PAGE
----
A judge had the authority to order a Pinal County man to stay off some areas of his own property to alleviate a neighbor’s concern of harassment, the Arizona Court of Appeals ruled last week, even though key documents were missing from the court file.
John Hack is prohibited under a court-ordered injunction against harassment from going “on or near” the Arizona City property of neighbor Cynthia Jardine. The order bans Hack from being on his property within eight feet of a west boundary wall shared with Jardine and five feet from a shared south boundary wall.
In a unanimous decision issued Jan. 13, the court of appeals affirmed the injunction issued by Judge Robert Olson of the Pinal County Superior Court, who found Hack engaged in “a series of acts” against Jardine which “would seriously harass, alarm, or annoy a reasonable person.” The acts had no legitimate purpose, Olson ruled.
Jardine accused Hack in a March 2020 petition for the injunction of erecting 12-foot “screens” along Jardine’s fence and placing two Gadsden Flags on or near the boundary lines. After a two-day hearing, Hack was given an option to accept a “distance restriction” from the boundary walls or remove the screens and flags on his property.
Hack accepted the boundary restriction at the time but later appealed, arguing Olson’s offer was unconstitutional under Article 2 of the Arizona Constitution as it prohibits Hack from “engaging in lawful conduct on his own property and violates his fundamental right . . . to acquire, possess, and protect property.”
However, the court of appeals’ 3-0 decision notes such restrictions “may, under certain circumstances, infringe on others’ constitutional rights if necessary to serve the interest of protecting citizens from harassment” and where “necessary for the protection of the alleged victim” and “proper under the circumstances.”
The appellate decision does not mention how Hack’s acts harassed Jardine.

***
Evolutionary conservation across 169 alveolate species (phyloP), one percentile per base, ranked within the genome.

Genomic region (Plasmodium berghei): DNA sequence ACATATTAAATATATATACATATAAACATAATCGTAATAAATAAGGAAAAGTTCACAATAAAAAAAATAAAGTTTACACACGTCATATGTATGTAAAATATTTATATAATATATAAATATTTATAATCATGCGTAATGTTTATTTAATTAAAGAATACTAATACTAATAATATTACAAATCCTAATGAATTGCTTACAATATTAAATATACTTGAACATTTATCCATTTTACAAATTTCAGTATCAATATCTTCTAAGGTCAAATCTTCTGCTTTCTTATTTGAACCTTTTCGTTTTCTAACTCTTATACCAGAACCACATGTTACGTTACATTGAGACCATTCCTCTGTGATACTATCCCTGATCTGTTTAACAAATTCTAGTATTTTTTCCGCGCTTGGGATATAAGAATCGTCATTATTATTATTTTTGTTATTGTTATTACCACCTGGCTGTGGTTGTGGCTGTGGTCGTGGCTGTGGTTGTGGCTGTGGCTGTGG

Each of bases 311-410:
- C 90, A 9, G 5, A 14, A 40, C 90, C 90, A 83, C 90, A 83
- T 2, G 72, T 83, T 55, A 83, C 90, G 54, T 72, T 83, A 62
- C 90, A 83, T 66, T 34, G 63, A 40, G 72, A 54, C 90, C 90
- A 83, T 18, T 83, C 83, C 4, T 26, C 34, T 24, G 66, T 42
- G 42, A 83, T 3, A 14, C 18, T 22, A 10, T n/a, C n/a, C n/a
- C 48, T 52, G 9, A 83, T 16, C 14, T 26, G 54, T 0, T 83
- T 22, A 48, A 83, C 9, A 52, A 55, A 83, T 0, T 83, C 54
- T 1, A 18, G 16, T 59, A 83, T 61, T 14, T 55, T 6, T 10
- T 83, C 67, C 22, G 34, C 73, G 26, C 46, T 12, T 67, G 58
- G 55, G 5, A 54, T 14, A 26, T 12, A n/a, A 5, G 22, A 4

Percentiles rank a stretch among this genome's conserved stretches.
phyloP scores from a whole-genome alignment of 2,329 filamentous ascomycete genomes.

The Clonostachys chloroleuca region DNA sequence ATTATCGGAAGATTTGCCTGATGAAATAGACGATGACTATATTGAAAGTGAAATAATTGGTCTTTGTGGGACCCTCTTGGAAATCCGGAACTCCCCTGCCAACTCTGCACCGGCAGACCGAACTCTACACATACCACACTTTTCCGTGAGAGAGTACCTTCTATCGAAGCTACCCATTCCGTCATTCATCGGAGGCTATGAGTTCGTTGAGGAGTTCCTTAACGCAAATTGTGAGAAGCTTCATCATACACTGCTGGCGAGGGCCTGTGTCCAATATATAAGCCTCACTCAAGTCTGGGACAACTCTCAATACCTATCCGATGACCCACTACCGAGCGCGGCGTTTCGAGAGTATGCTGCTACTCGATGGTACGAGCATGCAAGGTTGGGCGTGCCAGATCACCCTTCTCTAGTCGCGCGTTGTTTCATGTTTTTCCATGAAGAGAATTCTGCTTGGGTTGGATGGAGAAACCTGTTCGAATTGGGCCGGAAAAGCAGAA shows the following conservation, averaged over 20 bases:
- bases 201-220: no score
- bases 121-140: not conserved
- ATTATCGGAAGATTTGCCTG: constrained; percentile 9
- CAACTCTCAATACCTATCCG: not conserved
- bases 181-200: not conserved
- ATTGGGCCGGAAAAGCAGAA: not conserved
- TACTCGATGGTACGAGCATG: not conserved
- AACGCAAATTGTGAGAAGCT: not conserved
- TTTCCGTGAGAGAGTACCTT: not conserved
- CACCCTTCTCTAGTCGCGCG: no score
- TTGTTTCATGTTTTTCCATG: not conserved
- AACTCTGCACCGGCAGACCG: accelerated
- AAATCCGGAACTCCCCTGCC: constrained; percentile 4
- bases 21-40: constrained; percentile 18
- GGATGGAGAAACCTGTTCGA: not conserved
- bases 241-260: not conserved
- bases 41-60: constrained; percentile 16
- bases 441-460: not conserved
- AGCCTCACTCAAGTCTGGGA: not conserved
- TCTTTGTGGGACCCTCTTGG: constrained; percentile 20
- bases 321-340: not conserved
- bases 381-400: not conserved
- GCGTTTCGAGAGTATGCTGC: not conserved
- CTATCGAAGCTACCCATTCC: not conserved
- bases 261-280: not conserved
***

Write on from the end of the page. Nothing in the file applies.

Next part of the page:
Even though Hack lost his appeal, the decision reveals Hack’s attorneys did not file one of the key records of what happened in Olson’s court. This resulted in the court of appeals making its ruling based only on what was provided.
“Hack did not provide this court with the transcript for the hearing on April 23, 2020, the first of the two hearings on Jardine’s petition,” the appellate decision states. “Without this transcript, we presume the evidence and arguments presented at the April 23, 2020 hearing support the trial court’s ruling to grant Jardine’s injunction.”
Court records show Olson did not order Hack to remove the screen because to do so was “beyond an injunction against harassment. Nor was Hack enjoined from flying the Gadsden flag.
But Olson did note when issuing the injunction that flying a flag which “has the message such as the Gadsden flag” where Jardine could see it could be seen as impermissible communication under the injunction.
The Gadsden Flag’s “Don’t Tread On Me” message was initially directed toward King George during the American Revolution. It has been adopted by other groups in the United States over the next 245 years, including the Libertarian movement and the Tea Party. Most recently it has become a symbol of limited government.
In 2016, the EEOC ruled that the flag can “sometimes” be interpreted “to convey racially-tinged messages in some contexts.”